Q: How are you doing that research? And is it dangerous?
A: Researchers need to be creative in coming up with new research methods in a crisis, so I came up with a new approach.
I recruited about two dozen community researchers from all over the country and from all walks of life – professionals, college students, government workers, people in high-conflict areas, people in lower conflict areas. Most are women, and all are paid for their work.
These researchers know very well the people and the situation where they are living. Every month, they answer the same list of questions, such as, “What is the political situation where you live? Are there food shortages, and what is unavailable? How many people are out of work? What are the challenges facing people, and how are they coping with multiple stresses? What are the prices of fuel and basic food items such as rice, cooking oil, and meat?”
They submit a written report based on their observations and their conversations with people. I’ve told them, “Nothing is worth risking your life, and if you cannot answer particular questions, don’t raise people’s suspicions by asking too many questions.”
I analyze and condense the information, and the community researchers meet with me once a month online to provide updates and feedback on my summary and to tell me how I can improve the research. After that, we meet online with the LIFT personnel.
The LIFT people love it – they get the most up-to-date version of the situation in areas all over the country – and so do the researchers. Simple local researchers meet with big U.N. guys who listen to them. It’s very empowering. What we do really matters.
Q: You’re also getting information about what’s happening in Myanmar that is otherwise almost impossible to obtain because of a government ban on independent media. Speaking of media, how do you know Soe Myint? And why did you nominate him?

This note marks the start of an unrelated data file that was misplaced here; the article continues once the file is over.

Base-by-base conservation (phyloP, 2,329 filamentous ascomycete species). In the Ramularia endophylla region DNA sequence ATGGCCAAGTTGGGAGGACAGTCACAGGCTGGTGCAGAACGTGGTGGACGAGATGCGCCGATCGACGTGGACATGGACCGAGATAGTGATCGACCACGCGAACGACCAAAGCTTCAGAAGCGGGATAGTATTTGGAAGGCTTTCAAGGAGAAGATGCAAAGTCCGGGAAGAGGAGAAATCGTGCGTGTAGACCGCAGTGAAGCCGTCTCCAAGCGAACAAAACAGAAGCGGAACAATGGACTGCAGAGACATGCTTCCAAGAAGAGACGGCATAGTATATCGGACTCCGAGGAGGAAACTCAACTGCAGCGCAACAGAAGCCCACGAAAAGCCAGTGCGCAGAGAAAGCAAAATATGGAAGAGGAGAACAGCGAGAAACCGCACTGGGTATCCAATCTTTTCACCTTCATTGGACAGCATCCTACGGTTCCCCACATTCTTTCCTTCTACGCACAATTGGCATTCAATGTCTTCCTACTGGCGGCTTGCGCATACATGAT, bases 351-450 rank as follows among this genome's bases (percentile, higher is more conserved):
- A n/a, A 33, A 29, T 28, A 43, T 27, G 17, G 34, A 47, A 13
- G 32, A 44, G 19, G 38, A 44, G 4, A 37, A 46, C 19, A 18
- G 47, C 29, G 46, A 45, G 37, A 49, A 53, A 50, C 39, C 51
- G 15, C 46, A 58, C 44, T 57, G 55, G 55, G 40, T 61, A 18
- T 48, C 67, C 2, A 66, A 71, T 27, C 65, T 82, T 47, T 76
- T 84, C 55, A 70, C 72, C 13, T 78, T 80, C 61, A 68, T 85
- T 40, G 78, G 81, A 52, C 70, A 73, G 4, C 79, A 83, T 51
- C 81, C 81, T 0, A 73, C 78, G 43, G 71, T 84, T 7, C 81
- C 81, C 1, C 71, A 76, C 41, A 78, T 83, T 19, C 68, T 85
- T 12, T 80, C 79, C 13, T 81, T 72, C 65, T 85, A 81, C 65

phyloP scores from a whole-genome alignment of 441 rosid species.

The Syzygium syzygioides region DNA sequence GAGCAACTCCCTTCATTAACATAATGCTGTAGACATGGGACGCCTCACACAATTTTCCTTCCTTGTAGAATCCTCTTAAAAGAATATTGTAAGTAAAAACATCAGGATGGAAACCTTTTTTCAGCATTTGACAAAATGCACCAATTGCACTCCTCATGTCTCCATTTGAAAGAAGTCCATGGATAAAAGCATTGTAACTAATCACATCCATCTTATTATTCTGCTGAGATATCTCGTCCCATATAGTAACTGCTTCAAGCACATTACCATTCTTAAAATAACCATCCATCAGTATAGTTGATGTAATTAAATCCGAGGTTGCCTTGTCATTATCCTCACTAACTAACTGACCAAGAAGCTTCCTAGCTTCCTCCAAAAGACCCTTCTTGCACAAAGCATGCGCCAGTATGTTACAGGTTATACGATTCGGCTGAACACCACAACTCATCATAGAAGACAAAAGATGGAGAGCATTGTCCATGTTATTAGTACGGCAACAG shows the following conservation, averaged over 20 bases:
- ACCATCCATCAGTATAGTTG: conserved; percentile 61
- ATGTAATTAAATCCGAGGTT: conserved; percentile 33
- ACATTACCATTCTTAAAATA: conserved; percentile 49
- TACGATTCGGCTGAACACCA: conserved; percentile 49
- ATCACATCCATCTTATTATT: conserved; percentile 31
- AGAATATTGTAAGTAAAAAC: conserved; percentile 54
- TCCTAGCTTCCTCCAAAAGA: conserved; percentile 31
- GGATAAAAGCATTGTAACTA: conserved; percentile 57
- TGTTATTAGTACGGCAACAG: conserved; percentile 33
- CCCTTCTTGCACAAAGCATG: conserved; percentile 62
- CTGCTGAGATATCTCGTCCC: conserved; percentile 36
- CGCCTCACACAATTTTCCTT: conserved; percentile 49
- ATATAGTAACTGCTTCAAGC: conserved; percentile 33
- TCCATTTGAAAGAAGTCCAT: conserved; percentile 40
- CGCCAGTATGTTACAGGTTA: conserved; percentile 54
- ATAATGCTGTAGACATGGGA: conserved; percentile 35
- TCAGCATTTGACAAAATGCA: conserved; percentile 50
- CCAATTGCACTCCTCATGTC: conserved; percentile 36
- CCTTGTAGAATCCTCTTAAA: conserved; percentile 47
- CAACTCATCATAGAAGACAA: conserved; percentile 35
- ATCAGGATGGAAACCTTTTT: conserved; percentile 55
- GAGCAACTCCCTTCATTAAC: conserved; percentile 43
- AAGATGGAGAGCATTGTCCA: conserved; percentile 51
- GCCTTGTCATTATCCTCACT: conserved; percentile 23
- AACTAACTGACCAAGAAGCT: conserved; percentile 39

A: Soe Myint and I were classmates at Rangoon University, where we were in the first group of international relations majors. We were nearly 100 students from all over the country, and we had classes together and hung out together 24/7, from freshman year until the university closed over the 1988 protests. We were a very close-knit group; we loved each other. And we thought we were going to change the world.
Soe was one of the top students, but he was very quiet, very pensive. I never thought he would become political.
In 1988, we all went out into the streets, and when Soe saw that students had been beaten and killed, he changed. He was very passionate, and he became an activist before fleeing to the border area. He hijacked a plane with a friend in 1990, using a fake bomb, to bring attention to the crisis in Myanmar, and by the end of the flight, nearly all the passengers sided with the hijackers. [Myint was later acquitted of hijacking charges in India.]
We lost touch until recently. I came to the United States, and Soe founded Mizzima News. As the Greeley Peace Scholar, he can talk about media freedom, dictatorship, hate speech, generational differences between 1988 and 2021 and his efforts to bring democracy.